A: PBGC is a federal agency created by the Employee Retirement Income Security Act of 1974 (ERISA) to protect pension benefits in private-sector traditional pension plans known as defined benefit plans. If your plan ends (this is called “plan termination”) without sufficient money to pay all benefits, PBGC’s insurance program will pay you the benefit provided by your pension plan up to the limits set by law. (Most people receive the full benefit they had earned before the plan terminated.) Our financing comes from insurance premiums paid by companies whose plans we protect, from our investments, from the assets of pension plans that we take over as trustee, and from recoveries from the companies formerly responsible for the plans, but not from taxes. Your plan is insured even if your employer fails to pay the required premiums.
Each long sentence is highlighted in light blue. Maroon highlights passive language.
So, let’s assume we understand the purpose of the agency, the next question ups the ante. In answer to ‘What can PBGC tell me about my pension?’ we have:
A: If you’re a participant in a pension plan that PBGC insures but that has not yet been taken over (“trusteed”), PBGC generally will have no information specifically about you, your plan, or your benefits under that plan. PBGC gathers this information only after PBGC trustees the plan. This means you’ll find only general information below about our insurance programs and how they operate, including our guarantees. If PBGC has trusteed your pension plan, we’ll have only limited information about your plan and your benefits until we’ve had time to obtain and review your plan’s records-typically after several months.
The rest of this area of the website has equally lengthy and complex language. Clearly, not achieving the aim of the Plain Writing act.
Long Sentences and Passive Voice, why important?
VisibleThread analyses websites and documents for a number of metrics. While other metrics (complex density, hidden verbs, readability) are useful; long and passive sentences are the ‘low hanging fruit’ of the Plain Language world. If all you do today, is just cut your long sentences down and write in active voice, clarity will immediately improve.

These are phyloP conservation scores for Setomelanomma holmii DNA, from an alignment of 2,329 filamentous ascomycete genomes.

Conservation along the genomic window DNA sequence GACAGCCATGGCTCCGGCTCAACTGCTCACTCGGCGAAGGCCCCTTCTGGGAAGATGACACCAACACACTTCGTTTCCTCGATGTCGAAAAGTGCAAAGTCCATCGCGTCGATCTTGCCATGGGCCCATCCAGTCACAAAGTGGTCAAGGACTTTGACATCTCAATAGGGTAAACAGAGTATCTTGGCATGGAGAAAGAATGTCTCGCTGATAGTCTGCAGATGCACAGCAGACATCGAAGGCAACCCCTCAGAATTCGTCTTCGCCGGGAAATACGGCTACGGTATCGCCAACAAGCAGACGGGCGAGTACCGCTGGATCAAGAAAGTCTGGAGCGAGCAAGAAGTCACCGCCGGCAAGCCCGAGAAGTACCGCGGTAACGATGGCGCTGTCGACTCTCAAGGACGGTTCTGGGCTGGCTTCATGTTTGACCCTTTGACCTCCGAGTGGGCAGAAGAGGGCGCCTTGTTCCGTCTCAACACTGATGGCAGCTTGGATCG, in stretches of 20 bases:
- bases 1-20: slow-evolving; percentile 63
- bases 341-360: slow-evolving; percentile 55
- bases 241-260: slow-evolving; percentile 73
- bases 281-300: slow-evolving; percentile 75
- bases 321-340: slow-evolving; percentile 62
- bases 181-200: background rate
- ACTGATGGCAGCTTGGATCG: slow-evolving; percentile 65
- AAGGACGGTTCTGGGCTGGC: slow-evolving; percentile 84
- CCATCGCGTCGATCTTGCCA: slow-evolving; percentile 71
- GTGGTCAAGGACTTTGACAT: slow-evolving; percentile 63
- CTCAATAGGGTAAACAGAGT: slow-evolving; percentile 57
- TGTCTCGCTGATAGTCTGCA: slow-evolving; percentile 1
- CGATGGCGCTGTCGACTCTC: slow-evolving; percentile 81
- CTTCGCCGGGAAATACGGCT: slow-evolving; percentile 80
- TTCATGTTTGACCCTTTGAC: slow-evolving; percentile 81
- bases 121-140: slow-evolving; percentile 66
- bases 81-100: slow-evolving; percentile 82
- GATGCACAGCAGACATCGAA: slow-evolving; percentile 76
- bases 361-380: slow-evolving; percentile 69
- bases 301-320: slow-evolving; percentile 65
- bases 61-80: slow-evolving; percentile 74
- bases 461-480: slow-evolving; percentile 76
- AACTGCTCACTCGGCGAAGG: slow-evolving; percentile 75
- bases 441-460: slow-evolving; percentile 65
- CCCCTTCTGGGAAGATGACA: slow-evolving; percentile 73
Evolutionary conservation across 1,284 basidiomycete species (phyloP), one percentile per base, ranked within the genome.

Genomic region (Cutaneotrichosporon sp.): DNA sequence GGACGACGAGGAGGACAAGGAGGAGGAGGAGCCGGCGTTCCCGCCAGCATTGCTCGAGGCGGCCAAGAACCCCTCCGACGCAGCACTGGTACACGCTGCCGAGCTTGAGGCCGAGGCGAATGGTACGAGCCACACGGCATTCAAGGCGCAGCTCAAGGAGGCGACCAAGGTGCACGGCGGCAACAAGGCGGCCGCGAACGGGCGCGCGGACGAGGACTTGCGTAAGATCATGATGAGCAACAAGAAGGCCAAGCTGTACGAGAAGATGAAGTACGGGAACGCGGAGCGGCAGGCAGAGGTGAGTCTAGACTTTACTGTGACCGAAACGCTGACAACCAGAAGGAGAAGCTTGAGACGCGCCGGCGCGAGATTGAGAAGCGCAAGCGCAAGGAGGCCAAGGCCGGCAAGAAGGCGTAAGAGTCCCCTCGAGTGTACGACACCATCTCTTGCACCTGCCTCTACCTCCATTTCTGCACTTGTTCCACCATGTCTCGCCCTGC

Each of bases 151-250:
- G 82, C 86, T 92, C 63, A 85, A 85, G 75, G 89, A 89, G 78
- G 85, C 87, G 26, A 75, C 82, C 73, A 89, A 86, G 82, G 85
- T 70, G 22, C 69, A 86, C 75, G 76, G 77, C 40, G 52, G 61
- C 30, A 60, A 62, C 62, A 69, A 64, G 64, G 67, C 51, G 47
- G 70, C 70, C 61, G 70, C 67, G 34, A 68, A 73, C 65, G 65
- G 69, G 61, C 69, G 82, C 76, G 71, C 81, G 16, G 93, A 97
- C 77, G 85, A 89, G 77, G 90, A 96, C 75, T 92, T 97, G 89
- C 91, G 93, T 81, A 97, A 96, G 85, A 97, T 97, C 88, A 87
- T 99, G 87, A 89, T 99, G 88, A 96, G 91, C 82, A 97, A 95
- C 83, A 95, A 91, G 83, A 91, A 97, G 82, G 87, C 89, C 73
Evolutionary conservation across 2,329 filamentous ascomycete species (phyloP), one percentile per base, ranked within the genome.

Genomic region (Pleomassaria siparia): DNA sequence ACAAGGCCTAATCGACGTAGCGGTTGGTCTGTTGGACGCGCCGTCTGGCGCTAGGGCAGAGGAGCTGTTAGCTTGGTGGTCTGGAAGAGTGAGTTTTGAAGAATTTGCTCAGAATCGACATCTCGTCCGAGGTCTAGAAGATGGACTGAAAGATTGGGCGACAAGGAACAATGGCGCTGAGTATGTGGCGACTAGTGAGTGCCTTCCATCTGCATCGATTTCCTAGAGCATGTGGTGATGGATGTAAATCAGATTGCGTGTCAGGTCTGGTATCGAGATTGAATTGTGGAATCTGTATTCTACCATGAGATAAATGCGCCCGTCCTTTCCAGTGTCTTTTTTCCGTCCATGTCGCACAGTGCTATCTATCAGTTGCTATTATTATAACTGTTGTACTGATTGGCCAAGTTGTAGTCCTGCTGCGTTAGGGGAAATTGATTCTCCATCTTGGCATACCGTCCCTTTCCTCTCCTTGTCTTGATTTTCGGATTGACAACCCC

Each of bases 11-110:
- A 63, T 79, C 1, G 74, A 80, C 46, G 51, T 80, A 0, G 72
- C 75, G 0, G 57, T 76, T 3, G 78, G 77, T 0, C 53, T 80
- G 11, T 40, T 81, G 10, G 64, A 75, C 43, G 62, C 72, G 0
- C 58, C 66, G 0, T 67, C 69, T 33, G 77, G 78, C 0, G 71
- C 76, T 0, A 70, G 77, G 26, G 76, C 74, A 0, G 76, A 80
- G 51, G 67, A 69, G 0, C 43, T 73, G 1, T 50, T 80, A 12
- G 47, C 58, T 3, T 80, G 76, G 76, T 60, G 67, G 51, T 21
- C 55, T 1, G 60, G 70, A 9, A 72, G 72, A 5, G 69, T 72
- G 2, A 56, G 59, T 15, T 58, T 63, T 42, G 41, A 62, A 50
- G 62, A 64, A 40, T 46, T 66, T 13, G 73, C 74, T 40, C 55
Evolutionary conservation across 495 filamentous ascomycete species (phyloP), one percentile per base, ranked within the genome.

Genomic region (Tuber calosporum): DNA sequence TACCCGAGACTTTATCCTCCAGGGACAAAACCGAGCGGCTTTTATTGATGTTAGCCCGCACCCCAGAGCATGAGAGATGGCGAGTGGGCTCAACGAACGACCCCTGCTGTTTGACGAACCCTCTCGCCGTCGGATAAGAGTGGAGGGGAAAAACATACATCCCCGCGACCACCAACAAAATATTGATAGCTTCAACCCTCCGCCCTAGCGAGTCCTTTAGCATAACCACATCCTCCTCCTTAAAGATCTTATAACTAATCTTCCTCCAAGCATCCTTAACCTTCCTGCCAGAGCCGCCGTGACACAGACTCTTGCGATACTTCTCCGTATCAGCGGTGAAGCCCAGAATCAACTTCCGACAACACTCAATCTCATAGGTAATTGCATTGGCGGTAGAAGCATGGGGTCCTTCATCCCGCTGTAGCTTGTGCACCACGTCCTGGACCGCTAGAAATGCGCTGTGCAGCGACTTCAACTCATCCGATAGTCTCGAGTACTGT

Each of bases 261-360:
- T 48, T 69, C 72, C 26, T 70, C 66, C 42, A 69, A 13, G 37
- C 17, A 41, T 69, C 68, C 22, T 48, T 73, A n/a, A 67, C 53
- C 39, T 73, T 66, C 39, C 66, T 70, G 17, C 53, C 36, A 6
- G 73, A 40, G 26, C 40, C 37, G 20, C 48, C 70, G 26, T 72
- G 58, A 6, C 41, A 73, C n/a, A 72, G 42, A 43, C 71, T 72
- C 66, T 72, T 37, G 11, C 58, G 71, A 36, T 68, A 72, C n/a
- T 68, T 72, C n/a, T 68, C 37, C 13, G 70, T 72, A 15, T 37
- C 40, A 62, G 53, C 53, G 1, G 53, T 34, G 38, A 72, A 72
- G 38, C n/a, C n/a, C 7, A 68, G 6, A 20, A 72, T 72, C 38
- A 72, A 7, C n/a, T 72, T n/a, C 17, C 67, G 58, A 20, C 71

To re-iterate, two of the easiest ways you can reduce complexity & introduce clarity are:
- Split long sentences and
- Convert passive into active voice.
Easy Steps to simplify your website content
What simple steps can you take to improve website quality?
- Scan for and eliminate Long sentences: Aside from being harder to interpret, long sentences often mask several different information concepts. They are thus harder to understand. If you split the sentence, it is an excellent first step to achieve clarity. For websites, where readers are actually visually skimming, long sentences are especially inappropriate.
- Rewrite passive with a verb driven approach: Active (verb preceding noun) rather than passive (subject preceding verb) language makes for clearer requirements. It forces an explicit reference to the ‘actor’. The actor is the person or entity responsible for performing the action. This reduces ambiguity and improves likelihood your customers will complete an action.
– One year on, some agencies are still falling short of complying with the Plain Writing act.
– We scanned several agency websites with VisibleThread and found some poor examples.
– If you eliminate long sentences & passive language, clarity will improve.